Andy Murray was grateful for the sturdy ankle supports he wears after fearing he could have seriously damaged his chances of a first Australian Open title.
The world No 1 suffered an awkward tumble behind the baseline during a straight-sets schooling of Russian teenager Andrey Rublev, but does not expect any problems for his third round against big-serving American Sam Querrey.
The scare came in the third game of the third set in a 6-3, 6-0, 6-2 victory that took only 97 minutes.
Murray celebrates a straight forward win against Andrey Rublev at the Australian Open
Murray made light work of the world No 152 as he progressed to the third round in straight sets
Murray’s wife Kim was in attendance at Melbourne Park to watch her husband claim victory
Murray felt later there should be no after-effects when he takes on Querrey, who knocked Novak Djokovic out of Wimbledon last summer at the same stage.
Murray has been using the supports since his early twenties.
‘They do help in those situations,’ he said. ‘I haven’t done that (fallen) too often since I’ve been wearing them but they have helped me a couple of times.
‘I heard a few sort of little crackles and it was sore. It was throbbing for the rest of the match.
Murray took a tumble during the third set of his win against Rublev on Wednesday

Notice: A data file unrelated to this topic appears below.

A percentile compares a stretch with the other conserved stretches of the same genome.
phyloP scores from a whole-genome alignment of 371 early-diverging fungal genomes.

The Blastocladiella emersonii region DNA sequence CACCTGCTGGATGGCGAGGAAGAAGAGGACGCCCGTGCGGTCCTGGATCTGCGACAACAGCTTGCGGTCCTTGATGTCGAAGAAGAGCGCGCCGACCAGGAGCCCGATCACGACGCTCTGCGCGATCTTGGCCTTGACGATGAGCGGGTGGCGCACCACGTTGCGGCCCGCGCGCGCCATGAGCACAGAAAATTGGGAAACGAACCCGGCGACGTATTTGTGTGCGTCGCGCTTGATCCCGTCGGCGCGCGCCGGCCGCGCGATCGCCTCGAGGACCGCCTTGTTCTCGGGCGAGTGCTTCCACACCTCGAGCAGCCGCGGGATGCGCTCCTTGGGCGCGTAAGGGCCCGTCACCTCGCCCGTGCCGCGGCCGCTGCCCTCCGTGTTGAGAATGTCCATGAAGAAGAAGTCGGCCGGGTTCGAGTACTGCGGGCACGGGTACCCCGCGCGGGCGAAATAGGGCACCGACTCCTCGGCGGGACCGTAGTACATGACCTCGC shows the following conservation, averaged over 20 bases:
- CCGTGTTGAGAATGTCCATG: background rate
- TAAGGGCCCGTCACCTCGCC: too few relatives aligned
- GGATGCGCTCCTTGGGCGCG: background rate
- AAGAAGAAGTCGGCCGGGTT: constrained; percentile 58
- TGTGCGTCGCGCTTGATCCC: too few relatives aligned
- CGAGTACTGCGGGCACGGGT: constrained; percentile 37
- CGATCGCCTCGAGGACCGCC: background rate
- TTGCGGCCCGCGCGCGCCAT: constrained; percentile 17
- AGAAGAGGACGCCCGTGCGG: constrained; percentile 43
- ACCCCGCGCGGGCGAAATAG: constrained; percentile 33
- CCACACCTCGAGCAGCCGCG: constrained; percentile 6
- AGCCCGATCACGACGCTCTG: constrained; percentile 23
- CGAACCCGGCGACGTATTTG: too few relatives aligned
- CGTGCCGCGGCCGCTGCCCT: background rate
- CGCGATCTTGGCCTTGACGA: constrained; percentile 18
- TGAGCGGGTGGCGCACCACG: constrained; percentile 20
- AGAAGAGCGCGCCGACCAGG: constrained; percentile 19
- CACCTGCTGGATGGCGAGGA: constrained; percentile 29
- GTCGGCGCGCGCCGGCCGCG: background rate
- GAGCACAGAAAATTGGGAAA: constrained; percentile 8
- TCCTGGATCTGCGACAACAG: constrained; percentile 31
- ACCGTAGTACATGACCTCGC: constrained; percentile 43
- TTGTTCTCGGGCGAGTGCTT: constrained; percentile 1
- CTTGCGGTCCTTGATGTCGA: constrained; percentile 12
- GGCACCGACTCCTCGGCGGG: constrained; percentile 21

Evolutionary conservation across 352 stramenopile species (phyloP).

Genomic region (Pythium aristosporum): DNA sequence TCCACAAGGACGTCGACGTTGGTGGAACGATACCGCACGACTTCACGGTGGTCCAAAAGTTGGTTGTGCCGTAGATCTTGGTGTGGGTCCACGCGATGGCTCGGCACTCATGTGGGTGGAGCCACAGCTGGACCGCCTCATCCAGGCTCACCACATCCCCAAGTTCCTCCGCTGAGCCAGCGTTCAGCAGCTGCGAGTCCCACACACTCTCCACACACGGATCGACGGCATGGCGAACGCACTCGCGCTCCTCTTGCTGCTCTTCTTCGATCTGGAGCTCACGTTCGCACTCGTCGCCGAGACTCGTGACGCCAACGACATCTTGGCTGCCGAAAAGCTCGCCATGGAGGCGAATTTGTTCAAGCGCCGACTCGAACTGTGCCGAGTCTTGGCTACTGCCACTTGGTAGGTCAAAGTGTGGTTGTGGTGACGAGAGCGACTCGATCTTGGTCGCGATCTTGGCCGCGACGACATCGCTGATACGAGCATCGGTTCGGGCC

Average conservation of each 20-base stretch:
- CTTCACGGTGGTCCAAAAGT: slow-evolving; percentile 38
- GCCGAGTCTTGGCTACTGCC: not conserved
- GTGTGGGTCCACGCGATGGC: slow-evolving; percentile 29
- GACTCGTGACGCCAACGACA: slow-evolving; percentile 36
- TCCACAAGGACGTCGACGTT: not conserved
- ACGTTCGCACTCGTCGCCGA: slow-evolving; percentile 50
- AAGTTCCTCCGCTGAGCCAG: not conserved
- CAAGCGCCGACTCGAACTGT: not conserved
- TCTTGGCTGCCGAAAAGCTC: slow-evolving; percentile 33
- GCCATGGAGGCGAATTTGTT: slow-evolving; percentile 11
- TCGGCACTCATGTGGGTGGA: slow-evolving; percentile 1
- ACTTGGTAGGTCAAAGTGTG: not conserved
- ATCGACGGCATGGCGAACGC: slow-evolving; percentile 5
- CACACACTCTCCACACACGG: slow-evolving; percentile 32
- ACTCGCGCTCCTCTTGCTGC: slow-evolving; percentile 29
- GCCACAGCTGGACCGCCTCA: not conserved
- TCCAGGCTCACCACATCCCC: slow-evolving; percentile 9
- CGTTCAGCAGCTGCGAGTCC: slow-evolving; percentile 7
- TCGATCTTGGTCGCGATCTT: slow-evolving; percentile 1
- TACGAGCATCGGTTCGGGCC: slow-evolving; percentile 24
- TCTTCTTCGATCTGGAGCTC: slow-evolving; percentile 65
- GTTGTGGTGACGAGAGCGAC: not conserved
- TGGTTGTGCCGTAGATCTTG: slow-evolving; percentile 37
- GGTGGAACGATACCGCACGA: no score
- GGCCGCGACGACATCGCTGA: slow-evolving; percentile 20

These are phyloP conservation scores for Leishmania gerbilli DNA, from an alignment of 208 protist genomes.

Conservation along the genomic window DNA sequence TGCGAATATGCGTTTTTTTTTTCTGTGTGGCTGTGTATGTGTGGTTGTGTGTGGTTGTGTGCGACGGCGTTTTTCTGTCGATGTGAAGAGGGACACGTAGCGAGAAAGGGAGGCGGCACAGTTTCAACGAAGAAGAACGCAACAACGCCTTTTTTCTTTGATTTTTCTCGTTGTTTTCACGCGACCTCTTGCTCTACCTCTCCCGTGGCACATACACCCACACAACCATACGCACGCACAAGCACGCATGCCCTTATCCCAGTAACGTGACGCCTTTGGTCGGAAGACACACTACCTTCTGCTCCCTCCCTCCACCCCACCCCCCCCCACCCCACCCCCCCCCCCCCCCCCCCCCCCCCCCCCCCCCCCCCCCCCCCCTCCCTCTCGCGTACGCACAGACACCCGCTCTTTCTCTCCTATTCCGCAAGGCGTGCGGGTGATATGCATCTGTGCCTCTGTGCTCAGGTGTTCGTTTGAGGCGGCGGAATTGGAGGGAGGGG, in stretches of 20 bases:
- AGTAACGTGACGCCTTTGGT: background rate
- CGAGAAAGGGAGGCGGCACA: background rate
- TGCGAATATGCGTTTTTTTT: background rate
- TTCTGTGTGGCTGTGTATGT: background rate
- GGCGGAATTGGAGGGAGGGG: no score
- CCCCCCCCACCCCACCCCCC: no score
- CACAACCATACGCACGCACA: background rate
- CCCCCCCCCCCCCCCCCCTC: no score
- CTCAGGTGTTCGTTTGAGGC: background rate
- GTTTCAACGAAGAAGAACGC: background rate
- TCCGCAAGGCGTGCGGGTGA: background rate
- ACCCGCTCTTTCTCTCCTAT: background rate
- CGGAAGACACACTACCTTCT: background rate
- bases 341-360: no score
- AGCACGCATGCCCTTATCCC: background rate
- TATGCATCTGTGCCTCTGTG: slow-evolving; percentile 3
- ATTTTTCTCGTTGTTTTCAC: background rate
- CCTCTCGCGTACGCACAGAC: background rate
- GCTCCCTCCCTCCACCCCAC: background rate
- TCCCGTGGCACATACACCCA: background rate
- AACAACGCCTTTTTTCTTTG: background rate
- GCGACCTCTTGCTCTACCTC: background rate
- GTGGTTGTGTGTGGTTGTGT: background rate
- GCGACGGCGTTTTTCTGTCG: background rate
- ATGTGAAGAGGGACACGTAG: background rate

The World No 1 appeared to be in considerable pain and held his ankle after falling
‘I was moving fine on it, though. Normally if it’s something like a serious ankle injury, you can’t put weight on your foot.
‘Pretty much every player plays with ankle taping or supports. I find that having the ankle support gives you more mobility than the taping.’
Querrey is the first seed Murray will run into and it looks a more dangerous match than his potential fourth round. That would be against Tunisian Malek Jaziri or Germany’s Mischa Zverev, less feared older brother of Alex. Murray has a 6-1 record over 6ft 6in American Querrey, the one loss being in the final of the now defunct ATP event in Los Angeles in 2010.
‘I haven’t played him for quite a while,’ said Murray. ‘He’s obviously a dangerous player with a big serve. He had a big win a couple of slams ago against Novak. I’m aware of that and I’ll be ready.’
However he gingerly made his way to his feet and eventually completed the match
Murray and Rublev meet at the net after the former’s straight-sets win over the latter
Murray says he felt some discomfort after his fall but assured fans that he will be OK
Rublev has a heavy ball strike and will be a handful in time, but Murray was too consistent for him yesterday. The Scot walked on court just as his compatriot Dan Evans was concluding arguably the tournament’s biggest shock so far by beating seventh seed Marin Cilic.
‘I saw quite a lot of Dan’s match,’ Murray said. ‘I’m really happy for him because he’s a nice guy. He’s talented. He does work hard. He competes well.
‘People mature at different ages, they find what’s important for them at different ages, too. Now he’s pretty focused on his tennis. With the right people around him, he’s doing really well.’
In the women’s singles, Britain’s Jo Konta was due to play Japan’s Naomi Osaka this morning. Konta’s compatriot Heather Watson was scheduled to face American qualifier Jennifer Brady.